Saturday, April 2, 2011

Your First Presentation

Recently, I agreed to chair a panel for a small graduate student conference on medieval stuff. Props to the grad organization that put it on, and pulled it off very nicely. It wasn't lavish, but as far as I could tell, everything went more or less according to plan.

I went to several panels, and thus saw a wide range of skill in paper organization and delivery. Most were quite good, but there were some places here and there where I saw room for improvement. So, here are some ideas for novice presenters for giving a polished presentation. Contrary to some of my normal blogging voice, this is not meant as snark, but rather in a mentorly spirit:
  • If your paper is a cut-down version of a longer piece, then actually cut it down before presenting it. A couple of presenters appeared to be up there with 15-20 pages, trying to skip over large passages on the fly. If you do this, you risk getting lost, or realizing five minutes too late that you've omitted some critical bit of information. Take the extra day or two to trim it down to a clean 20 minutes (or whatever the conference stipulates) that has a clear beginning, middle, and end. You'll save yourself stress when you're up at the podium.
  • Ask a professor to read over your paper to avoid any basic inaccuracies that might undermine an otherwise good argument.
  • A 20-minute conference paper is about 10-11 double-spaced pages -- less, if you have visuals you need to talk the audience through. Don't try to cram more in by simply talking fast.
  • Be on time to your own panel.
  • Practice your paper, out loud. As has been pointed out by one of my commenters, in some disciplines they don't read papers. And even in our field(s), you've probably seen experienced presenters move from extemporaneous to scripted and back again with ease. But if it's your first presentation, and you're in a Humanities field, you're likely going to be reading from the page. If you haven't practiced, you'll likely give the whole thing in a monotone and lose the audience, which would make this a big, fat waste of your time and effort. If, on the other hand, you are well-rehearsed, you can modulate your delivery so that a scripted reading sounds natural (Yes, Comrade, it can).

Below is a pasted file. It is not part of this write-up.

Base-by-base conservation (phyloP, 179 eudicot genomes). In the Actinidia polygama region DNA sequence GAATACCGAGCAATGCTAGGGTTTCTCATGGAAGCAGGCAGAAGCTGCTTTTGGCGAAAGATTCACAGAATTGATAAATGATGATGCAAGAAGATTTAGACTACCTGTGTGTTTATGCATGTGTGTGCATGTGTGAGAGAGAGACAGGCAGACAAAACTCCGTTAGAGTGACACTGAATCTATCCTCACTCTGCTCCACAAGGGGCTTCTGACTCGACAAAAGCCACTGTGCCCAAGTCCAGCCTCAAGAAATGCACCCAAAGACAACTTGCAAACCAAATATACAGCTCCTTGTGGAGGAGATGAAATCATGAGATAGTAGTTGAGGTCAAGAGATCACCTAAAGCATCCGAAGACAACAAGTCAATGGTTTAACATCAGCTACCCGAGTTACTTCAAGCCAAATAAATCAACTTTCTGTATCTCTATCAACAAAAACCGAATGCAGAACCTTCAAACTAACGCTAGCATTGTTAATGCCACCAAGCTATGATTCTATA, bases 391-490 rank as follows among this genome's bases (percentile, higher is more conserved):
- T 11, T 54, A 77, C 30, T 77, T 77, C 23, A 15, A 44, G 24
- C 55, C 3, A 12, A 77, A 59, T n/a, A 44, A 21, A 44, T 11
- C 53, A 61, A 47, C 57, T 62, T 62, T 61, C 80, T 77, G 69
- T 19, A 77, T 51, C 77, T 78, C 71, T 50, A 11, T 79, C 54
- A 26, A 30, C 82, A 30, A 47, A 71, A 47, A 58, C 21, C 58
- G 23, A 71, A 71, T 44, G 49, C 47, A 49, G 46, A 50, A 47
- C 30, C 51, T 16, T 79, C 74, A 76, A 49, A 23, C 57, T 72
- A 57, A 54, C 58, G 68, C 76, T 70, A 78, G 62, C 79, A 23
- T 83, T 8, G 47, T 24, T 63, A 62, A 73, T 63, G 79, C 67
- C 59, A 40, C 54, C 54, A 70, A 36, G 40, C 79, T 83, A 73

• Remember that your audience is a listening audience. Written papers tend to be more densely-worded than spoken presentations, so an unmodified seminar paper is generally going to be problematic. Make the structure strong, do lots of verbal signposting, and use compelling examples to illustrate your points. One of my grad school professors once told me that people tend to zone out after the first four minutes, so every four minutes you should provide something that wakes them up. Got a juicy story from the documents? A big shift from one argument to the next? Structure your paper so these come in every few minutes, if you can.
  • Make your point, but don't cram your paper too full. If you've got more than three major points in your paper, you may be trying to do too much in too little space. Remember, there will always be other conferences.
  • Make sure that your voice signals to your audience when something important is happening (see above re: rehearsal, importance of). Write stage directions to yourself if necessary. I did that for the first half-dozen papers I gave as a grad student, underlining passages where I needed to slow down to emphasize my words, noting a micro-pause right before my conclusion, reminding myself to look up and make some damn eye contact... whatever you need to do. No one will see your marked-up paper but you.
  • Dress appropriately, yea, even for a grad student conference. You don't need to wear a tie, but you should at least tuck in your shirt.